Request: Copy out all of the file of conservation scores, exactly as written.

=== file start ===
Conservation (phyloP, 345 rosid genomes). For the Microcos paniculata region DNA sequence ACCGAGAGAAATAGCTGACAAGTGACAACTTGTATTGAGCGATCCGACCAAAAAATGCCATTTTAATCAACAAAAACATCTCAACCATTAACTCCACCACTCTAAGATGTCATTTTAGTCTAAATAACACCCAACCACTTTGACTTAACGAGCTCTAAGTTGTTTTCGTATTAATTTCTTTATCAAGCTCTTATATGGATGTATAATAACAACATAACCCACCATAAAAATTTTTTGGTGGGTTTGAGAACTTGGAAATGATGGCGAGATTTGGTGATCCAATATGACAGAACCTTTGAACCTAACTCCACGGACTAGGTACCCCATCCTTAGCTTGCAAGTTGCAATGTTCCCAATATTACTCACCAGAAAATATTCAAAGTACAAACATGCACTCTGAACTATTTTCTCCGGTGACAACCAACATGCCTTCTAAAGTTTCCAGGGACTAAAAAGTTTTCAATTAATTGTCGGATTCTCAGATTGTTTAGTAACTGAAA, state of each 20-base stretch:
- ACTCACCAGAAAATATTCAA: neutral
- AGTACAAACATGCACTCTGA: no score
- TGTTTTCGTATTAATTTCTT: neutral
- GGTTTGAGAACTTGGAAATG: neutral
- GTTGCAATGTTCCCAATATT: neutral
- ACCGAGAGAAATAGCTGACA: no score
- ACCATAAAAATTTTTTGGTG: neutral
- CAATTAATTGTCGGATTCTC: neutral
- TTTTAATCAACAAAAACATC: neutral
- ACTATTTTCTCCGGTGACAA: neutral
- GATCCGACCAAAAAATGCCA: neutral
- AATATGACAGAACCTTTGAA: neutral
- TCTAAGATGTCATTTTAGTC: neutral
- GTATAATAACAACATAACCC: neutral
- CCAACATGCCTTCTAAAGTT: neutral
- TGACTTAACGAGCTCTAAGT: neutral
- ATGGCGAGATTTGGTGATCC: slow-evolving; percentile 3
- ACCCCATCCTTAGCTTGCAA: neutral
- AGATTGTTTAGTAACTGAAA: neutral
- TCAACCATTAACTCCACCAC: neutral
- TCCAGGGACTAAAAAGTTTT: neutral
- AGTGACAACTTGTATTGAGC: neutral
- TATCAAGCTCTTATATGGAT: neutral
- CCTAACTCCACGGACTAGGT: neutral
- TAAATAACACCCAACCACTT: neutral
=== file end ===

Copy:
Conservation (phyloP, 345 rosid genomes). For the Microcos paniculata region DNA sequence ACCGAGAGAAATAGCTGACAAGTGACAACTTGTATTGAGCGATCCGACCAAAAAATGCCATTTTAATCAACAAAAACATCTCAACCATTAACTCCACCACTCTAAGATGTCATTTTAGTCTAAATAACACCCAACCACTTTGACTTAACGAGCTCTAAGTTGTTTTCGTATTAATTTCTTTATCAAGCTCTTATATGGATGTATAATAACAACATAACCCACCATAAAAATTTTTTGGTGGGTTTGAGAACTTGGAAATGATGGCGAGATTTGGTGATCCAATATGACAGAACCTTTGAACCTAACTCCACGGACTAGGTACCCCATCCTTAGCTTGCAAGTTGCAATGTTCCCAATATTACTCACCAGAAAATATTCAAAGTACAAACATGCACTCTGAACTATTTTCTCCGGTGACAACCAACATGCCTTCTAAAGTTTCCAGGGACTAAAAAGTTTTCAATTAATTGTCGGATTCTCAGATTGTTTAGTAACTGAAA, state of each 20-base stretch:
- ACTCACCAGAAAATATTCAA: neutral
- AGTACAAACATGCACTCTGA: no score
- TGTTTTCGTATTAATTTCTT: neutral
- GGTTTGAGAACTTGGAAATG: neutral
- GTTGCAATGTTCCCAATATT: neutral
- ACCGAGAGAAATAGCTGACA: no score
- ACCATAAAAATTTTTTGGTG: neutral
- CAATTAATTGTCGGATTCTC: neutral
- TTTTAATCAACAAAAACATC: neutral
- ACTATTTTCTCCGGTGACAA: neutral
- GATCCGACCAAAAAATGCCA: neutral
- AATATGACAGAACCTTTGAA: neutral
- TCTAAGATGTCATTTTAGTC: neutral
- GTATAATAACAACATAACCC: neutral
- CCAACATGCCTTCTAAAGTT: neutral
- TGACTTAACGAGCTCTAAGT: neutral
- ATGGCGAGATTTGGTGATCC: slow-evolving; percentile 3
- ACCCCATCCTTAGCTTGCAA: neutral
- AGATTGTTTAGTAACTGAAA: neutral
- TCAACCATTAACTCCACCAC: neutral
- TCCAGGGACTAAAAAGTTTT: neutral
- AGTGACAACTTGTATTGAGC: neutral
- TATCAAGCTCTTATATGGAT: neutral
- CCTAACTCCACGGACTAGGT: neutral
- TAAATAACACCCAACCACTT: neutral